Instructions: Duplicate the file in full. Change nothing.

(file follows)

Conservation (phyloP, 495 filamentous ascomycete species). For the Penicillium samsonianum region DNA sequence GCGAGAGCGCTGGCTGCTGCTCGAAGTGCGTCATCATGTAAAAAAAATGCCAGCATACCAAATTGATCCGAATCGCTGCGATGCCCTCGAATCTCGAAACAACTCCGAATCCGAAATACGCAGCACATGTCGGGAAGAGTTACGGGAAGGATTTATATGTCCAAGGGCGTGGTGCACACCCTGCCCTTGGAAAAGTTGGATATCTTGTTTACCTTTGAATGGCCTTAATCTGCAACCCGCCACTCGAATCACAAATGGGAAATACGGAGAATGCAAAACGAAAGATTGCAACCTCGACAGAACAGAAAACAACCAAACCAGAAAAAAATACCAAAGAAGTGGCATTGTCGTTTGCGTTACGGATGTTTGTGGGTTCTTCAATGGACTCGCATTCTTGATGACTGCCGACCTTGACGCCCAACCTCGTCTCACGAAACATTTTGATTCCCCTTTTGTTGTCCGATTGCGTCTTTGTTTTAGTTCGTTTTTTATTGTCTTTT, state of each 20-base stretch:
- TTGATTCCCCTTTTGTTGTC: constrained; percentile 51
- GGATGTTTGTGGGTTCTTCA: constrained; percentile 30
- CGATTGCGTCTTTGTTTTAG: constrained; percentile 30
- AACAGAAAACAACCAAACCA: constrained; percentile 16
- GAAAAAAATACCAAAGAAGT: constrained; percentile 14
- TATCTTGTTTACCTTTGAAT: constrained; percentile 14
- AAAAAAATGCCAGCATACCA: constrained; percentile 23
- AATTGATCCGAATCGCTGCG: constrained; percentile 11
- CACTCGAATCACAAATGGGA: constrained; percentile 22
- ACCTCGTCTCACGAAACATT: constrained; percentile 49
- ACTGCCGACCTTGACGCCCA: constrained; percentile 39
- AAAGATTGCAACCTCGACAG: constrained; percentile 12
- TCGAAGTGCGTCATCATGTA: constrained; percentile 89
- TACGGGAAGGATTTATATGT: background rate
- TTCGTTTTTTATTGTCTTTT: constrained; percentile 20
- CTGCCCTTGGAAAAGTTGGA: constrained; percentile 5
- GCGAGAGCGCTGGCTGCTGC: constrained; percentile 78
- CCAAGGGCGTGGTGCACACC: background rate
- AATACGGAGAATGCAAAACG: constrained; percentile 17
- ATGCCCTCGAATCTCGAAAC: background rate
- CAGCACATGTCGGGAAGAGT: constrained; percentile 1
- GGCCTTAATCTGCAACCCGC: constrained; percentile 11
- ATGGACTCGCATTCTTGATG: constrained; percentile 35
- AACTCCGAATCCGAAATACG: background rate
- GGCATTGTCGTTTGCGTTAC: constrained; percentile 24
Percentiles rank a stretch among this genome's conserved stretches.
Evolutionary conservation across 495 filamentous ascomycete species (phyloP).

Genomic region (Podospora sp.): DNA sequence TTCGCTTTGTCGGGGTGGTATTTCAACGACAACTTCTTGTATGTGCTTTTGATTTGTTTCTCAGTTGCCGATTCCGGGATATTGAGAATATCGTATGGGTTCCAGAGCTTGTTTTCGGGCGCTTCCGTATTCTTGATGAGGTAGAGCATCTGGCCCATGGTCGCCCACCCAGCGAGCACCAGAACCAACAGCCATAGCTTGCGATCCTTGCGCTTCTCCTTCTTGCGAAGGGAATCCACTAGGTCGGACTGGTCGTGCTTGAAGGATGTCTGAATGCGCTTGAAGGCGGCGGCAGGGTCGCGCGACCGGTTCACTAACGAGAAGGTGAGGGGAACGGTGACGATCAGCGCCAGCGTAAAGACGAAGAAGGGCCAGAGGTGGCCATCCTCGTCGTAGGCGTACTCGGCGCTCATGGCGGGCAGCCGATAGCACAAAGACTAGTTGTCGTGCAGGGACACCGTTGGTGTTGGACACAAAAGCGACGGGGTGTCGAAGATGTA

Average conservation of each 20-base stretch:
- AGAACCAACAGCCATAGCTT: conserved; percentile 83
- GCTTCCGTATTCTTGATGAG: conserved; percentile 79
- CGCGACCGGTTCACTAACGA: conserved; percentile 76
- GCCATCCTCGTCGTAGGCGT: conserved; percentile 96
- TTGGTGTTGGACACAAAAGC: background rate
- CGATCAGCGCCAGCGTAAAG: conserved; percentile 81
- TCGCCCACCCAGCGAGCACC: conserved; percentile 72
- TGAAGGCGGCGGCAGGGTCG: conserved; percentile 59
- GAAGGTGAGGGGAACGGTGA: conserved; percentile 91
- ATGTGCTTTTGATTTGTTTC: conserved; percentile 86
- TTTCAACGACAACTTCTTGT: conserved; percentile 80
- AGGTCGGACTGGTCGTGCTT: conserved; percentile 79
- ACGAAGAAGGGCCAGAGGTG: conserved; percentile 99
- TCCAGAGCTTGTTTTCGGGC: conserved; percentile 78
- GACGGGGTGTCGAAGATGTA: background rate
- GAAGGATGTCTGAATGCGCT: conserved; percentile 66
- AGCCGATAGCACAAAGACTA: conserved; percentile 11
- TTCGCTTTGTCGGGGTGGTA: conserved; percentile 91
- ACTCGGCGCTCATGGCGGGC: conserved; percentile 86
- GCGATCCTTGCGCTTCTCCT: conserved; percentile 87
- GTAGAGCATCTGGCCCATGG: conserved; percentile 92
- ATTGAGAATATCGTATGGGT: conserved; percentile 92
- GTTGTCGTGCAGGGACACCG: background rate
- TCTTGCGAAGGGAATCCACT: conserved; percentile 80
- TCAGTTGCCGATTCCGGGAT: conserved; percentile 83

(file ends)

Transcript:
Conservation (phyloP, 495 filamentous ascomycete species). For the Penicillium samsonianum region DNA sequence GCGAGAGCGCTGGCTGCTGCTCGAAGTGCGTCATCATGTAAAAAAAATGCCAGCATACCAAATTGATCCGAATCGCTGCGATGCCCTCGAATCTCGAAACAACTCCGAATCCGAAATACGCAGCACATGTCGGGAAGAGTTACGGGAAGGATTTATATGTCCAAGGGCGTGGTGCACACCCTGCCCTTGGAAAAGTTGGATATCTTGTTTACCTTTGAATGGCCTTAATCTGCAACCCGCCACTCGAATCACAAATGGGAAATACGGAGAATGCAAAACGAAAGATTGCAACCTCGACAGAACAGAAAACAACCAAACCAGAAAAAAATACCAAAGAAGTGGCATTGTCGTTTGCGTTACGGATGTTTGTGGGTTCTTCAATGGACTCGCATTCTTGATGACTGCCGACCTTGACGCCCAACCTCGTCTCACGAAACATTTTGATTCCCCTTTTGTTGTCCGATTGCGTCTTTGTTTTAGTTCGTTTTTTATTGTCTTTT, state of each 20-base stretch:
- TTGATTCCCCTTTTGTTGTC: constrained; percentile 51
- GGATGTTTGTGGGTTCTTCA: constrained; percentile 30
- CGATTGCGTCTTTGTTTTAG: constrained; percentile 30
- AACAGAAAACAACCAAACCA: constrained; percentile 16
- GAAAAAAATACCAAAGAAGT: constrained; percentile 14
- TATCTTGTTTACCTTTGAAT: constrained; percentile 14
- AAAAAAATGCCAGCATACCA: constrained; percentile 23
- AATTGATCCGAATCGCTGCG: constrained; percentile 11
- CACTCGAATCACAAATGGGA: constrained; percentile 22
- ACCTCGTCTCACGAAACATT: constrained; percentile 49
- ACTGCCGACCTTGACGCCCA: constrained; percentile 39
- AAAGATTGCAACCTCGACAG: constrained; percentile 12
- TCGAAGTGCGTCATCATGTA: constrained; percentile 89
- TACGGGAAGGATTTATATGT: background rate
- TTCGTTTTTTATTGTCTTTT: constrained; percentile 20
- CTGCCCTTGGAAAAGTTGGA: constrained; percentile 5
- GCGAGAGCGCTGGCTGCTGC: constrained; percentile 78
- CCAAGGGCGTGGTGCACACC: background rate
- AATACGGAGAATGCAAAACG: constrained; percentile 17
- ATGCCCTCGAATCTCGAAAC: background rate
- CAGCACATGTCGGGAAGAGT: constrained; percentile 1
- GGCCTTAATCTGCAACCCGC: constrained; percentile 11
- ATGGACTCGCATTCTTGATG: constrained; percentile 35
- AACTCCGAATCCGAAATACG: background rate
- GGCATTGTCGTTTGCGTTAC: constrained; percentile 24
Percentiles rank a stretch among this genome's conserved stretches.
Evolutionary conservation across 495 filamentous ascomycete species (phyloP).

Genomic region (Podospora sp.): DNA sequence TTCGCTTTGTCGGGGTGGTATTTCAACGACAACTTCTTGTATGTGCTTTTGATTTGTTTCTCAGTTGCCGATTCCGGGATATTGAGAATATCGTATGGGTTCCAGAGCTTGTTTTCGGGCGCTTCCGTATTCTTGATGAGGTAGAGCATCTGGCCCATGGTCGCCCACCCAGCGAGCACCAGAACCAACAGCCATAGCTTGCGATCCTTGCGCTTCTCCTTCTTGCGAAGGGAATCCACTAGGTCGGACTGGTCGTGCTTGAAGGATGTCTGAATGCGCTTGAAGGCGGCGGCAGGGTCGCGCGACCGGTTCACTAACGAGAAGGTGAGGGGAACGGTGACGATCAGCGCCAGCGTAAAGACGAAGAAGGGCCAGAGGTGGCCATCCTCGTCGTAGGCGTACTCGGCGCTCATGGCGGGCAGCCGATAGCACAAAGACTAGTTGTCGTGCAGGGACACCGTTGGTGTTGGACACAAAAGCGACGGGGTGTCGAAGATGTA

Average conservation of each 20-base stretch:
- AGAACCAACAGCCATAGCTT: conserved; percentile 83
- GCTTCCGTATTCTTGATGAG: conserved; percentile 79
- CGCGACCGGTTCACTAACGA: conserved; percentile 76
- GCCATCCTCGTCGTAGGCGT: conserved; percentile 96
- TTGGTGTTGGACACAAAAGC: background rate
- CGATCAGCGCCAGCGTAAAG: conserved; percentile 81
- TCGCCCACCCAGCGAGCACC: conserved; percentile 72
- TGAAGGCGGCGGCAGGGTCG: conserved; percentile 59
- GAAGGTGAGGGGAACGGTGA: conserved; percentile 91
- ATGTGCTTTTGATTTGTTTC: conserved; percentile 86
- TTTCAACGACAACTTCTTGT: conserved; percentile 80
- AGGTCGGACTGGTCGTGCTT: conserved; percentile 79
- ACGAAGAAGGGCCAGAGGTG: conserved; percentile 99
- TCCAGAGCTTGTTTTCGGGC: conserved; percentile 78
- GACGGGGTGTCGAAGATGTA: background rate
- GAAGGATGTCTGAATGCGCT: conserved; percentile 66
- AGCCGATAGCACAAAGACTA: conserved; percentile 11
- TTCGCTTTGTCGGGGTGGTA: conserved; percentile 91
- ACTCGGCGCTCATGGCGGGC: conserved; percentile 86
- GCGATCCTTGCGCTTCTCCT: conserved; percentile 87
- GTAGAGCATCTGGCCCATGG: conserved; percentile 92
- ATTGAGAATATCGTATGGGT: conserved; percentile 92
- GTTGTCGTGCAGGGACACCG: background rate
- TCTTGCGAAGGGAATCCACT: conserved; percentile 80
- TCAGTTGCCGATTCCGGGAT: conserved; percentile 83